Home made bread is always a treat, even if it sometimes takes a lot of work. The aroma of baking bread is hard to beat. But it is great to be able to make some bread with very little effort, even if it does take a while.
That is why a no knead recipe is hard to beat and this Rustic No Knead bread is great. With little effort you can end up with a lovely, fresh, loaf that has a nice open texture and is crusty too.
It really is as simple as mixing the ingredients together and then leaving it overnight to prove fully. Then it just has to be shaped and baked, preferably in a Dutch oven. It could be baked on a baking tray, but with a pan with water in the bottom of the oven to create steam for creating the crust.
From my perspective I find it very important to allow the bread to cool completely before slicing. If you slice before it is cool you will release the steam from inside the loaf. That steam is what makes the bread moist.
My bread turned out very well, exactly as I hoped, with an airy, open, texture and a great crust. So I was very pleased indeed. This is ideal fresh for a sandwich, or open sandwich and then it is good for toast or garlic bread when it is more stale.
- 400g strong white bread flour
- 285ml warm water(about 110c/43F)
- 6 grams active dried yeast
- 1 tsp salt
- 1 tsp sugar
- Place the flour into a large bowl and set to one side.
- Add the yeast and sugar to the warm water and stir then leave for 10 minutes for the yeast to activate.
- Make a well in the flour and pour in the yeast mixture.
- Stir to combine until all is mixed and there are no flour pockets. You will have a shaggy dough.
- Cover the bowl with plastic wrap and let stand in a draught free environment overnight.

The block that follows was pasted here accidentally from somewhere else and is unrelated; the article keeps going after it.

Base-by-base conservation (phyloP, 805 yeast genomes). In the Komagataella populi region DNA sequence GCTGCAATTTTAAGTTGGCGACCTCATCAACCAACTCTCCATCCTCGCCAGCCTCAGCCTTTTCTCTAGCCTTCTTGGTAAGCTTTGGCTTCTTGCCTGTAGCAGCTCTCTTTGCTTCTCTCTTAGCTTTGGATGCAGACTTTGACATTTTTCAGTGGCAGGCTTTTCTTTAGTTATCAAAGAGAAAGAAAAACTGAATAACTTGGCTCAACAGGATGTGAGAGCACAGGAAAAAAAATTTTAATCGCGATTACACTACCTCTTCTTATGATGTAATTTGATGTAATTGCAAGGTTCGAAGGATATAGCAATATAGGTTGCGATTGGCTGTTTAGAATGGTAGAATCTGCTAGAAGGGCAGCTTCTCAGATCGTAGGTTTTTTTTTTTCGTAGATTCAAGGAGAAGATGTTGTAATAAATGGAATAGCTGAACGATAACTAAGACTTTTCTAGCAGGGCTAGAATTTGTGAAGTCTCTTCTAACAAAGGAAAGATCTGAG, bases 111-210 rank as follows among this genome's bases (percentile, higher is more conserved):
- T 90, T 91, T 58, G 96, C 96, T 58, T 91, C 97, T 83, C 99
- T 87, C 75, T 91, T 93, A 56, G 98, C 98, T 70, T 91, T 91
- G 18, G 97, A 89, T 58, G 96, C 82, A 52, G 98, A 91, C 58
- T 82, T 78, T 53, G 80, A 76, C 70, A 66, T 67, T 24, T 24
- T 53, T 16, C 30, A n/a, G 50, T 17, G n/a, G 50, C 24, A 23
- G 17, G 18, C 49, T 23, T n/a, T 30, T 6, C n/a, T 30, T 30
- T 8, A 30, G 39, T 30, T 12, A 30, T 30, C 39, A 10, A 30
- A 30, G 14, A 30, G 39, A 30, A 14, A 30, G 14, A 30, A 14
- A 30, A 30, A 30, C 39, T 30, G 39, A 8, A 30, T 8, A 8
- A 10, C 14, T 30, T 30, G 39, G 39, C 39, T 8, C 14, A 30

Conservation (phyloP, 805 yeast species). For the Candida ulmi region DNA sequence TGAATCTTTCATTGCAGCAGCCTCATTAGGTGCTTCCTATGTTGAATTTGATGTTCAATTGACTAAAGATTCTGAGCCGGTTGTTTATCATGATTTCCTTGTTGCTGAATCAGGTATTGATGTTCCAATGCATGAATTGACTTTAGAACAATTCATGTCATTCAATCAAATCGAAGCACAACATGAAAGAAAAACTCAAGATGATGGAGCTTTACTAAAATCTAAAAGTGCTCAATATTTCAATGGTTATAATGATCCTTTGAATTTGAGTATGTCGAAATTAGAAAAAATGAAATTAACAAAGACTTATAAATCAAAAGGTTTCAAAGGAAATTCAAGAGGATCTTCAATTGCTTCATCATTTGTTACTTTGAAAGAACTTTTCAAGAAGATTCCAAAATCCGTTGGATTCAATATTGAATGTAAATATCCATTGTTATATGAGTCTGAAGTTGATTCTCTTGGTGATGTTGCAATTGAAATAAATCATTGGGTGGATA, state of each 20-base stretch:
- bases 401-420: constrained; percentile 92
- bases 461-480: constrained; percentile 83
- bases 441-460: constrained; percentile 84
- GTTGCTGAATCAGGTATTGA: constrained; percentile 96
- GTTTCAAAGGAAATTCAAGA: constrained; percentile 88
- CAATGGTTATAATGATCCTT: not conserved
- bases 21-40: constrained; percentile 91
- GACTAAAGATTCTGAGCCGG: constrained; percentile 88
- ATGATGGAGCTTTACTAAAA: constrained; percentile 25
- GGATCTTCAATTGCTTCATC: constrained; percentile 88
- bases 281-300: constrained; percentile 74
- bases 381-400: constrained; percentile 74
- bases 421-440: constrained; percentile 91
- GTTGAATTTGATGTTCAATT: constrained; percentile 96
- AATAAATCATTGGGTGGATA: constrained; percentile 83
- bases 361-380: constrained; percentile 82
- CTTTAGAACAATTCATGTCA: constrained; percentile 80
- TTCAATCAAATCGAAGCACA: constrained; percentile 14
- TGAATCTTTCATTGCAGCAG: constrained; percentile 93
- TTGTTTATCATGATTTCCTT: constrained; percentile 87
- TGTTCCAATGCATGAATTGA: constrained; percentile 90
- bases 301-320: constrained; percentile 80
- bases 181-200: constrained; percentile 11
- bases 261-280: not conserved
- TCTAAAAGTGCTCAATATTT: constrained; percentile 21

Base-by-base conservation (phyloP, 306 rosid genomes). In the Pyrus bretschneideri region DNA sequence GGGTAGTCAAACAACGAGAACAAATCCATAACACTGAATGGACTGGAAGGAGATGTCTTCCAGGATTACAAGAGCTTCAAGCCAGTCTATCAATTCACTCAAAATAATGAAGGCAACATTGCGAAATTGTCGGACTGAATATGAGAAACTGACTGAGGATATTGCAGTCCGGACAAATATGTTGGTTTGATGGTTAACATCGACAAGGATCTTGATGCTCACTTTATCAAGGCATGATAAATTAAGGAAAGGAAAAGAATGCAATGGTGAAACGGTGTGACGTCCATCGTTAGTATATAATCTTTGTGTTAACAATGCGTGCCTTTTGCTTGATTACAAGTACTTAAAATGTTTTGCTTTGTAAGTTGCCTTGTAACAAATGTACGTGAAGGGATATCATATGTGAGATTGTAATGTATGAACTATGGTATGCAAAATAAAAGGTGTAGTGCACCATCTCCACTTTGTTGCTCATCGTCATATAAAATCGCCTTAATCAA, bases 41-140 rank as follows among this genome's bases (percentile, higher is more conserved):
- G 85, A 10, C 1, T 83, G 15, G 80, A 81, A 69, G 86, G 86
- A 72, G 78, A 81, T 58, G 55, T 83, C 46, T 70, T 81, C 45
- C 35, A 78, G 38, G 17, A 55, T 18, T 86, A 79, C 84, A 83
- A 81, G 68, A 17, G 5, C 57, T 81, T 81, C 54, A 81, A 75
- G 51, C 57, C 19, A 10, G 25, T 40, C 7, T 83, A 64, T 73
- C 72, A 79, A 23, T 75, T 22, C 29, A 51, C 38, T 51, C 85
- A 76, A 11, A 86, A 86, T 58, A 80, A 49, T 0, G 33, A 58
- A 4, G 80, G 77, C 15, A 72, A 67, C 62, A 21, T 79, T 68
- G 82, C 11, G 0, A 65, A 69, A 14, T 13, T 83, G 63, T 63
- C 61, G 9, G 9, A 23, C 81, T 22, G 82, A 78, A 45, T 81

- The next day, after about 18 hours,place a dutch oven, with lid on, in the oven. If using a baking tray place a roasting tin in the bottom of the oven to heat up(this will hold water later).
- Preheat the oven to 230C/450F for at least 30 minutes.
- The dough will be quite loose in the bowl, Tip it out onto a heavily floured work surface.
- Work the dough, knocking out the air and pulling the dough up on itself, doing that from each of four sides in turn.
- Turn the dough over and use your hands to form it into a ball. This will create some tension in the dough and will shape it nicely for baking.
- Cover with a towel and leave until the oven is at the right temperature, about 30 minutes.
- Carefully place the dough into the Dutch oven and score a line or two on the top with a very sharp knife if you wish. If using a baking tray place the dough on and place in the oven, then pour a cup of water into the roasting tin to create the steam necessary for a crust to form.
- Bake with the lid on for 30 minutes.
- Remove the lid and bake for a further 15 to 25 minutes, until you have the crust colour as dark as you wish. If using a baking tray you will need to judge when the loaf is done by tapping the bottom of the loaf to make sure it sounds hollow.
- Remove from the oven and carefully place the loaf on a wire rack to cool completely before slicing.